Offer your child spoons, scoops, jugs, transferring cups, along with a colander, and a sifter to mine those gems (‘blue sugar crystals’)! Although scooping, transferring and sieving is suggested for children 2 – 4 + years old who have developed fine motor skill efficiency, your baby will enjoy the texture of salt and sugar. Through such sensory play, your baby will be triggering multiple sensory stimuli despite being unable to sieve the gems. Exposing children early on to sensory play in any age-appropriate, child-driven environment is the key to building confidence, knowledge, and mastery.
I also punched out a few snowflakes out of foam glitter paper for some extra sparkle. If you have a preschooler, invite your child to count snowflakes or even turn it into a fun addition/subtraction game.
AGE 2 Y + Please, always supervise your child.
Sensory play, besides being fun for little ones is an amazing way to support language and cognitive development, motor control, and problem-solving skills. Please, do not underestimate the power of play! I hope you liked our Taste-Safe Winter Sensory Play. Please see HERE our entire Preschool Winter Unit Study.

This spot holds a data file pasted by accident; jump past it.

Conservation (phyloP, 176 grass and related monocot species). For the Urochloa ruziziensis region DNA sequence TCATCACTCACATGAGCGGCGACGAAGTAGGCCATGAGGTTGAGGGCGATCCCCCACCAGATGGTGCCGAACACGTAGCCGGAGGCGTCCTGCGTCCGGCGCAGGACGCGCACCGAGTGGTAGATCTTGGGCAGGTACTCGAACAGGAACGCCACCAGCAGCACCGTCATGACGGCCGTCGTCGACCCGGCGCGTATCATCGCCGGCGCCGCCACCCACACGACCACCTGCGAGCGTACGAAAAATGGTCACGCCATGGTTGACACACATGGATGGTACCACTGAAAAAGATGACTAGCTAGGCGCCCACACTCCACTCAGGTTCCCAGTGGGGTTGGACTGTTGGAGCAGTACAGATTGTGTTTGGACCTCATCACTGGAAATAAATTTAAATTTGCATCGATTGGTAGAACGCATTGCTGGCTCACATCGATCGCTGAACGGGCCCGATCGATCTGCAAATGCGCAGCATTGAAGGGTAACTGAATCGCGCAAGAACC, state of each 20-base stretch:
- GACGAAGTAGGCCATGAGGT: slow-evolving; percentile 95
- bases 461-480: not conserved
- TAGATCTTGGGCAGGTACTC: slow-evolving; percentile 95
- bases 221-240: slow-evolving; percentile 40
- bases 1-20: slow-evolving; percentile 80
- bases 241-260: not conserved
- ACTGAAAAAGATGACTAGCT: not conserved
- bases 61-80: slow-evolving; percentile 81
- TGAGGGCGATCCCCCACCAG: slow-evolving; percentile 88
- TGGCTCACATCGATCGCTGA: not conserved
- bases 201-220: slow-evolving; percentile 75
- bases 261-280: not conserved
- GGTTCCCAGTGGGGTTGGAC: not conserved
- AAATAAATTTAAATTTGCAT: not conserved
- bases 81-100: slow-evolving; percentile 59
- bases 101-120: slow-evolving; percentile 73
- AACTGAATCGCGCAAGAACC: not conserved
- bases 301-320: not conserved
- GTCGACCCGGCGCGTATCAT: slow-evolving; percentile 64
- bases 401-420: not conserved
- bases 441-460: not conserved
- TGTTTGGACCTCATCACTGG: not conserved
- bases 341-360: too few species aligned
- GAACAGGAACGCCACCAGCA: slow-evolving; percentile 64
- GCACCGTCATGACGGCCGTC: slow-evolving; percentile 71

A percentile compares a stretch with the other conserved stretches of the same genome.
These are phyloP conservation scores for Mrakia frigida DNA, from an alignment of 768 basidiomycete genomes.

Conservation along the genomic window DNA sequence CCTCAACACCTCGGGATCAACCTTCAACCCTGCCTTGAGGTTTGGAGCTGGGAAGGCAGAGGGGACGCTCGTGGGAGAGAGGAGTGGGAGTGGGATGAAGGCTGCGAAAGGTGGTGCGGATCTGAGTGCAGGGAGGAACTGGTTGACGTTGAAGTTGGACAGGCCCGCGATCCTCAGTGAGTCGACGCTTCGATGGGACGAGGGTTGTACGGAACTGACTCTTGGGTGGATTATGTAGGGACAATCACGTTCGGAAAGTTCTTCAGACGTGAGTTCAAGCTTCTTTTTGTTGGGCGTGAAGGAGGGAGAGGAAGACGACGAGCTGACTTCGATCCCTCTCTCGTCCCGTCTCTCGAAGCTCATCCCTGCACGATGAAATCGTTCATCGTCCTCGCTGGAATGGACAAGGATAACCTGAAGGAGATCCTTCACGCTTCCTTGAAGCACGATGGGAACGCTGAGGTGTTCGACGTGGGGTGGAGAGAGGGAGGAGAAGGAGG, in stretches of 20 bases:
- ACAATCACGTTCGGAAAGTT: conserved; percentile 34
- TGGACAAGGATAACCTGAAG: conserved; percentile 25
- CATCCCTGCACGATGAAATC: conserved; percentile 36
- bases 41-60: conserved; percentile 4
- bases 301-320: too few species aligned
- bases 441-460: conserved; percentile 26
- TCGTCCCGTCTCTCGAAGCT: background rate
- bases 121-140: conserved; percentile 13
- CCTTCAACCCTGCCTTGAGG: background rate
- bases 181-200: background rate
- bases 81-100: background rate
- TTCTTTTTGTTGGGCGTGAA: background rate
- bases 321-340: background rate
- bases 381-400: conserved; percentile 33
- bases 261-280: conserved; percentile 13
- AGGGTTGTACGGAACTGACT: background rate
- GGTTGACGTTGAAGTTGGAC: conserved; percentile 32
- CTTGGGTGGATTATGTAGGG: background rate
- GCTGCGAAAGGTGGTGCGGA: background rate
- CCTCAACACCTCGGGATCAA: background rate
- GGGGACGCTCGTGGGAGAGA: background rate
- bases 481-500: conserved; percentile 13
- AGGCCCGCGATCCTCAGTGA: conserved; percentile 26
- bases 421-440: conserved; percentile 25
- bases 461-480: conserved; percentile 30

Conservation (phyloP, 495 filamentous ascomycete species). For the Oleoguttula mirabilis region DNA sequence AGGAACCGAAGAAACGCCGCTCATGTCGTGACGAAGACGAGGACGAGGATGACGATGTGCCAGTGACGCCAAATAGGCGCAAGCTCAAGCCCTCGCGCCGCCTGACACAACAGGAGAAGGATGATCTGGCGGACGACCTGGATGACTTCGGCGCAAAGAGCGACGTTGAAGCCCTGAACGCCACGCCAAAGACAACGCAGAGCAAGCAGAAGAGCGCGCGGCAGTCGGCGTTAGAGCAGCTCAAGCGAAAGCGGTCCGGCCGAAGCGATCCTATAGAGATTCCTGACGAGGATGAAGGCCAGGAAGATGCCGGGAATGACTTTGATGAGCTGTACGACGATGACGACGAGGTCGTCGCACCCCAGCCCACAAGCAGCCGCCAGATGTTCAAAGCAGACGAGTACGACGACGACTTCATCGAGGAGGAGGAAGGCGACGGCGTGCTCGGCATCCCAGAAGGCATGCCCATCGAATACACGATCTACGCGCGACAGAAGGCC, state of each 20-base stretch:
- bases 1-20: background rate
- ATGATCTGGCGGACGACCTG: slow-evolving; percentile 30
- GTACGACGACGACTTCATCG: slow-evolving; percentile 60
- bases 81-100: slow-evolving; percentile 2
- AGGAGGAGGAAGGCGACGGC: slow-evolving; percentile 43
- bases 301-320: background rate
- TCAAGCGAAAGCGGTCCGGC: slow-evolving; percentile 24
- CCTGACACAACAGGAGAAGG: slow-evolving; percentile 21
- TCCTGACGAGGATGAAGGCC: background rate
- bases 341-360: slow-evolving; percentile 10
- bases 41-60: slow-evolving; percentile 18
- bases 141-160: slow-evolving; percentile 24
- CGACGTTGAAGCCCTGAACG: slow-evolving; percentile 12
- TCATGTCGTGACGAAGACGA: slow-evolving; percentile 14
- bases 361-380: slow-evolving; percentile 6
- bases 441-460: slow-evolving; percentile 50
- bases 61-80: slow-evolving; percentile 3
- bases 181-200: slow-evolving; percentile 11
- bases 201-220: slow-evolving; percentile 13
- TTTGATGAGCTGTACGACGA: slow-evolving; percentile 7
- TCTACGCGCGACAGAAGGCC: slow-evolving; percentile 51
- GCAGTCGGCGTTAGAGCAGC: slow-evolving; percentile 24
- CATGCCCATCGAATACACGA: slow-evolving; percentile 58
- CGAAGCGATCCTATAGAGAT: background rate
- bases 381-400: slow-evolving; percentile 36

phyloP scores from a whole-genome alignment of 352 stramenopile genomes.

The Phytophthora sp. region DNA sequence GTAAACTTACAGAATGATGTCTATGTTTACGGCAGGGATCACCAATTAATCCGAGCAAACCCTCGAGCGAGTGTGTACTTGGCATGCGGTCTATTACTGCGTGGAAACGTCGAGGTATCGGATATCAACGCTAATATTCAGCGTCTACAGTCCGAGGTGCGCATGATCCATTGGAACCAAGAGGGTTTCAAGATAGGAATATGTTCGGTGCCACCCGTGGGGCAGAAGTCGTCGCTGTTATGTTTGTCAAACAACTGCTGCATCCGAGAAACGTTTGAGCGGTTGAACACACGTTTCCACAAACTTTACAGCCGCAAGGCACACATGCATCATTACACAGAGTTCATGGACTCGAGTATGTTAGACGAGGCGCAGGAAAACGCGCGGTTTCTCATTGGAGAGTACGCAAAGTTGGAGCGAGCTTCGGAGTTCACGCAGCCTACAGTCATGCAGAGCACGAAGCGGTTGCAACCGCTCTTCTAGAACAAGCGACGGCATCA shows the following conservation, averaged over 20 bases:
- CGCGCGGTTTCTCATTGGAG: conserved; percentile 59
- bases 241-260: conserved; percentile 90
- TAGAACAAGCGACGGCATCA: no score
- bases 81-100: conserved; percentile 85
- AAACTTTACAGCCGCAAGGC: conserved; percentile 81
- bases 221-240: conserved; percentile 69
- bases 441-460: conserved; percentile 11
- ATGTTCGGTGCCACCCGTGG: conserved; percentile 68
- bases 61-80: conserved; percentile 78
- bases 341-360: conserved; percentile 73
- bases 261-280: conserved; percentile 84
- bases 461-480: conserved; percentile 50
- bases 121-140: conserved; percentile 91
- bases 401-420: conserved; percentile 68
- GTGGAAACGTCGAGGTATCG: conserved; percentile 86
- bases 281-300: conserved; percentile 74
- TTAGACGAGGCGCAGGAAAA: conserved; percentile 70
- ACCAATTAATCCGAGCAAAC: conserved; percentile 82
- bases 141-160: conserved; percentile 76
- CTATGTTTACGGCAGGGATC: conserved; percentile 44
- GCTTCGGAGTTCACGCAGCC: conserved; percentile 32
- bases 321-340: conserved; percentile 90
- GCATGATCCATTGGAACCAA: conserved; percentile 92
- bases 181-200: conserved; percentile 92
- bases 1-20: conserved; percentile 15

Download my NEW eBOOK ~ The BASICS ~ Brining Montessori Home ~ Birth till 6 YO HERE
If you enjoy themed unit studies, check out below for some holiday-inspired activities!
February 2nd ~ Groundhog Day
See here Groundhog Day Activities
February 27th ~ International Polar Bear Day
See here International Polar Bear Day Activities
Also here you will find books we read for Polar Bear Unit Study
If you have missed our Holiday Inspired unit, see HERE a roundup of December activities in a Christmas Inspired Unit Study.
Also, for Valentine’s activities, see HERE Valentine’s Inspired Unit Study.
Lastly, for St. Patrick’s hands-on fun, see HERE St Patrick’s Day Kids Activities.
[…] growth, motor skills, problem-solving skills, and social interaction. Please, see the details HERE on how to set up this taste-safe winter play […]